Saddam Hussein, Kim Jong Il, Idi Amin and… Admiral General Aladeen? Whereas the aforementioned all oppressed their nations with an iron fist for many years, Aladeen lovingly oppresses his Republic of Wadiya.
Yes, the very Aladeen who spilled Kim Jong Il’s “ashes” on Ryan Seacrest at the 84th Academy Awards red carpet.
Aladeen (Sacha Baron Cohen) is “The Dictator” of the fictional Wadiya, a nation where his people loves to be oppressed and despises democracy. Or so he thinks. When Aladeen travels to New York to address the United Nations Security Council, his premier, Tahir (Ben Kingsley), the rightful heir to the throne, organizes a security man (John C. Reilly) to kidnap the Admiral General, shave off his beard and kill him.
This is when the crude, hilarious adventure of Aladeen begins in typical Cohen style. The poor fool quickly finds out that the Americans want him overthrown and that he means nothing without his long beard.
All lost in the Big Apple, Aladeen meets Zoey (Anna Faris), a boyish Hobbit looking girl with hairy armpits, who runs a left-wing health food store. Unaware of his real identity, she offers him a job at her store and he accepts, of course with a mean scheme in mind.
However, Aladeen slowly starts falling for Zoey, which could have a monumental impact on his public image as a much hated dictator…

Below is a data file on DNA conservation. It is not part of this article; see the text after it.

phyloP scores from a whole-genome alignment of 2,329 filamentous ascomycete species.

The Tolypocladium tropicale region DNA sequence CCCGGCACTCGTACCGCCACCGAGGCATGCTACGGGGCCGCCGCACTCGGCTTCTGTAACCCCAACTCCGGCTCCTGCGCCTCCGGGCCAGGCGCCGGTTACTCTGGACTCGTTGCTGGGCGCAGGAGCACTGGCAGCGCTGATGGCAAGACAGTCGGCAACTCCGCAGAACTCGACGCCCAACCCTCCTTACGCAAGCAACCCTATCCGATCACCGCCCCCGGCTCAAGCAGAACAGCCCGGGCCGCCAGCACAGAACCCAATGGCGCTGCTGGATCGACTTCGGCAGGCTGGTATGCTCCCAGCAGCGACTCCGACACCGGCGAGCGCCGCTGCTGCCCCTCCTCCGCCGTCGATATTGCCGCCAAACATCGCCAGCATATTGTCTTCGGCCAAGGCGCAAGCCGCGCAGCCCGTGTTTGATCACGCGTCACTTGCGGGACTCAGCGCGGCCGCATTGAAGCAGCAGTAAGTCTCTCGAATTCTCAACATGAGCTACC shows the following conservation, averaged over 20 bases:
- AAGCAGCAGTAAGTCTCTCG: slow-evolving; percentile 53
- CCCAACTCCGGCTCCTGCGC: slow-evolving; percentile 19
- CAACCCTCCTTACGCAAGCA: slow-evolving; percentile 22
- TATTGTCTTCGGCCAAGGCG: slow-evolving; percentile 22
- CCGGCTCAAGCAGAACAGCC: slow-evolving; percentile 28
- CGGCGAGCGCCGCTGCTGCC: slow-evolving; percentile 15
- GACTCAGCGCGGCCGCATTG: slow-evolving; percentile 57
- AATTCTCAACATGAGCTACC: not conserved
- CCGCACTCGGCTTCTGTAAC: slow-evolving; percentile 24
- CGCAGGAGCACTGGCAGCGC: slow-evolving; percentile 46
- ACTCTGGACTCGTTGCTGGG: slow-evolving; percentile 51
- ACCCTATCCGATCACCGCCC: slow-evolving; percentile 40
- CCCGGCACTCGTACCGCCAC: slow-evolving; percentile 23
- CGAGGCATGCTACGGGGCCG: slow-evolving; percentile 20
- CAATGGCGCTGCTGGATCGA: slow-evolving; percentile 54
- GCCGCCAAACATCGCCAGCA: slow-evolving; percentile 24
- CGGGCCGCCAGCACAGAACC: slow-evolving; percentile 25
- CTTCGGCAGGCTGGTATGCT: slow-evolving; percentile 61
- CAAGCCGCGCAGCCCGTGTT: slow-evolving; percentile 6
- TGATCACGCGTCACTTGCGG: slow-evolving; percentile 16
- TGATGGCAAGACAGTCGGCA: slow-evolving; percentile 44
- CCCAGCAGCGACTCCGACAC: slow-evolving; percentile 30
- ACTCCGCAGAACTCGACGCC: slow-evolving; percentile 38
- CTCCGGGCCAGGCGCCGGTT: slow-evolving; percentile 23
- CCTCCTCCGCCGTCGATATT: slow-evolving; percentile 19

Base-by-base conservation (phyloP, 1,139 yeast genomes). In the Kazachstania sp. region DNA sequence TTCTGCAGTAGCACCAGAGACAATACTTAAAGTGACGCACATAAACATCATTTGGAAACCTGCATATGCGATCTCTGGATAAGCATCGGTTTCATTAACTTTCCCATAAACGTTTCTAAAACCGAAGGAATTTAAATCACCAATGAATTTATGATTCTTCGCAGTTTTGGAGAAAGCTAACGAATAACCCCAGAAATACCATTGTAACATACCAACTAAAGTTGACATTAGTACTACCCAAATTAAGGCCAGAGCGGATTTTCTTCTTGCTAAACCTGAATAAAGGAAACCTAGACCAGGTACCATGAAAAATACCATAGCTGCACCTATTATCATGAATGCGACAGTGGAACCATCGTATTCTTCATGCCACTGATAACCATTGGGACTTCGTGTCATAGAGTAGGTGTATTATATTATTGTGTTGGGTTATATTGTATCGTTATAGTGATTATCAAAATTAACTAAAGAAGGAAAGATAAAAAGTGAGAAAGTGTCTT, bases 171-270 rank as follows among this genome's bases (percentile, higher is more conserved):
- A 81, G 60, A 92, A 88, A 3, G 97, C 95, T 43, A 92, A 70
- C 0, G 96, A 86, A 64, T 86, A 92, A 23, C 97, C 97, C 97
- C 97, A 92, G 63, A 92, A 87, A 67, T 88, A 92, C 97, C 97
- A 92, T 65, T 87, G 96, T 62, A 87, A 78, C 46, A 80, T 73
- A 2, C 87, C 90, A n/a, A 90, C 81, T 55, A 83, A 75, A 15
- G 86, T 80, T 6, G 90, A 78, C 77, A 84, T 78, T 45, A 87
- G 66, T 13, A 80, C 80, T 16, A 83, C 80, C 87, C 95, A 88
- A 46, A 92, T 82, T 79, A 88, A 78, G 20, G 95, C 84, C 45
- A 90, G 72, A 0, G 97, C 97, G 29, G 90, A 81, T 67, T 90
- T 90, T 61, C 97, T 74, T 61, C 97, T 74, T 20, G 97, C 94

“The Dictator” is a sharp, clever and refreshing story about political satires and racial stereotypes. Cohen produced a film that shamelessly mocks the ridiculous concept of dictatorship with real humour, but he also portrayed how bizarre people react based on skin colour and culture alone.
Needless to say, this film reminds one of Cohen’s highly successful “Borat”, which famously earned him a best actor Golden Globe. There are plenty of shocking, obscene and offensive moments in “The Dictator”, which might be considered too distasteful for some.
But, having seen Cohen heavily promoting this movie and appearing in character at various events, it was obvious from the beginning that this was not going to be just another raunchy comedy trying to be bigger than what it actually is. “The Dictator” touches on subjects with a sense of rationality. As clueless as he seems, one quickly realises that Aladeen speaks sense when it comes to politics. While watching this dictator commenting on Western ideologies, democracy and the role of the woman in society, it opens our eyes to the absurdness of oppression and how valuable freedom truly is.
This movie boldly showcases how corrupt dictators and political leaders can be, abusing their power. Filled with racial and gender offensive comments, explicit scenes, hilariously funny moments and even a sweet, touching romance, Cohen hit the nail on the head with “The Dictator”.